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From Tire Tech Information - Trailer Tires vs. Passenger Vehicle Tires

"There are differences in the driving requirements between the tires on your trailer and those on the car or light truck you used to tow it. Therefore there are distinct differences between the way trailer tires and tow vehicle tires are engineered.

Your tow vehicle is a leader, which means traction is a key focus in the design of its tires. Traction allows your tow vehicle to accelerate down the road, turn around the corner and brake to a stop. Another important consideration is tow vehicle tires are designed for ride comfort, which is achieved in part by allowing their sidewalls to flex.

Your trailer is a follower, which often makes tire sidewall flexing a negative. Sidewall flexing on trailers, especially those with a high center of gravity (enclosed/travel trailers) or that carry heavy loads, is a primary cause of trailer sway. Typical passenger radial tires with flexible sidewalls can accentuate trailer sway problems. The stiffer sidewalls and higher operating pressures common with Special Trailer (ST) designated tires help reduce trailer sway.

Also consider that Special Trailer (ST), as well as Light Truck (LT) tires are fully rated for trailer applications. This means ST- and LT-sized tires can carry the full weight rating branded on the sidewalls when used on a trailer.

However when P-metric or Euro-metric tires are used on a trailer, the load capacity branded on the sidewalls must be reduced by 9%. This means P-metric or Euro-metric tires with a maximum branded load rating of 1,874 lbs. for use on a car is only rated to carry 1,705 lbs. when used on a trailer."
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Old 08-08-2012, 03:37 PM   #18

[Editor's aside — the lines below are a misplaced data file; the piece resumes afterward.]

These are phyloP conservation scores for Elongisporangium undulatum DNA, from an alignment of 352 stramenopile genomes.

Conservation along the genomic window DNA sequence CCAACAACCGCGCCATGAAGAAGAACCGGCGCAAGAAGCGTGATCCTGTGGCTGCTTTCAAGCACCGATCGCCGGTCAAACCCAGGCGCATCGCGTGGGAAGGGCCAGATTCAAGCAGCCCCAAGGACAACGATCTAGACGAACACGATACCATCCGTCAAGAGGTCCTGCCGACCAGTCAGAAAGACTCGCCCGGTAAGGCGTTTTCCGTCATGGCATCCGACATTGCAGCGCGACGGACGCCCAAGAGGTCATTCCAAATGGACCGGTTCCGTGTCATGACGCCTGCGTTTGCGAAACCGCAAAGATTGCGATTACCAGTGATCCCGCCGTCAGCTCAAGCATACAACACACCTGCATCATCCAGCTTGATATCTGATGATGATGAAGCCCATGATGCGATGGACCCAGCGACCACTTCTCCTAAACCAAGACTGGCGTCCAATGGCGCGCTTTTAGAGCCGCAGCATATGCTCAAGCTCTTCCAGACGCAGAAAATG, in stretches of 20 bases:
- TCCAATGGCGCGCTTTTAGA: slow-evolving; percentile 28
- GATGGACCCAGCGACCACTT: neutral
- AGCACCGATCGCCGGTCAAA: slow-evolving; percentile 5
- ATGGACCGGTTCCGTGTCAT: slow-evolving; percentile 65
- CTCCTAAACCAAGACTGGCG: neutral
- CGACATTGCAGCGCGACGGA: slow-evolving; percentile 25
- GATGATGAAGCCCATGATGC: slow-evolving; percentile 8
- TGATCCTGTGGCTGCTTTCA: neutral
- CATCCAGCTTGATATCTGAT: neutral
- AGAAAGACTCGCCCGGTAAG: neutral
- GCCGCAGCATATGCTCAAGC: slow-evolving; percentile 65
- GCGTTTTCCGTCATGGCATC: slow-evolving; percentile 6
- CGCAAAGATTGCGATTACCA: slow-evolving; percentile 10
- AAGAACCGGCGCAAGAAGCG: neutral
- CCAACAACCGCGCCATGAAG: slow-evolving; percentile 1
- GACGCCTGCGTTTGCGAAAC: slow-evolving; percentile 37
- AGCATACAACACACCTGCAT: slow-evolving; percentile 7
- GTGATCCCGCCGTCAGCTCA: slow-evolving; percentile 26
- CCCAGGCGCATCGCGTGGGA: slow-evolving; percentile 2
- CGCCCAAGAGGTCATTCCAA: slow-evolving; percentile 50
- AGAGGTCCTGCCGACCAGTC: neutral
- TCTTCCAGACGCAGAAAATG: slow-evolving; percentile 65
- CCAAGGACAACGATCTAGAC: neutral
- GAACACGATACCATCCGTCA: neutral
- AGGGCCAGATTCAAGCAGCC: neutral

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Joel, you suggested that this psi number (65 psi when cold in my case) is the maximum the tire can handle. I know has the tires heat up the pressure will increase. Should I be getting into the habit of setting the pressure 5-7 pounds below this cold number????
I know you asked Joel, but Tires are always set cold. (Cold Inflation Pressure). They are designed to take the normal increase in pressure as they warm up.

Never set the pressure less than you need. At the warmer temperatures you will need the higher pressures.
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Old 08-08-2012, 03:40 PM   #19
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I know you asked Joel, but Tires are always set cold. (Cold Inflation Pressure). They are designed to take the normal increase in pressure as they warm up.

Never set the pressure less than you need. At the warmer temperatures you will need the higher pressures.
And at the higher highway pressure, the rolling resistance is slightly less which also helps keep the temperature down a little.
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Old 08-08-2012, 04:31 PM   #20
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the post that i had been reading had an answer from goodyear and the LT could be used in place of ST. the LT has more rubber in it. the recommended Goodyear tire is also the G614. problem with that tire is that my rims aren't rated at the required pressure.
the same (that u said) was said abt the other passenger tires.
this is one of the sites that i've been watching...actually is is one of the reference sites. Barry's Tire Tech
looks like until u get into the E or greater, they don't suggest an LT replacement for the ST.
Both the LT and the ST have to pass the same test for strength and bead separation (mount horizontally and push down until the bead breaks or a specified force is reached). i know that this doesn't say the something as the cords being laid differently but they are both radial in the sidewalls. looks like it would cover squirm.
they also said the outside treads should be smooth. they shouldn't have slits that will cause them to grip. their take is that the grip will cause squirm while ur driving down the road.
i went 13 years without a flat. actually changed the tires out on the last trailer because they were worn. that trailer weighed 4500 unloaded. my current trailer is 10800 unloaded. made 3 years on original tires and one blew and shredded. replaced it and the other on the same side had the tread separate less than 100 miles down the road (supports awjoker's statement). after one incident, i became interested and read what i could abt tire checking and recommendations. this is definitely not my field.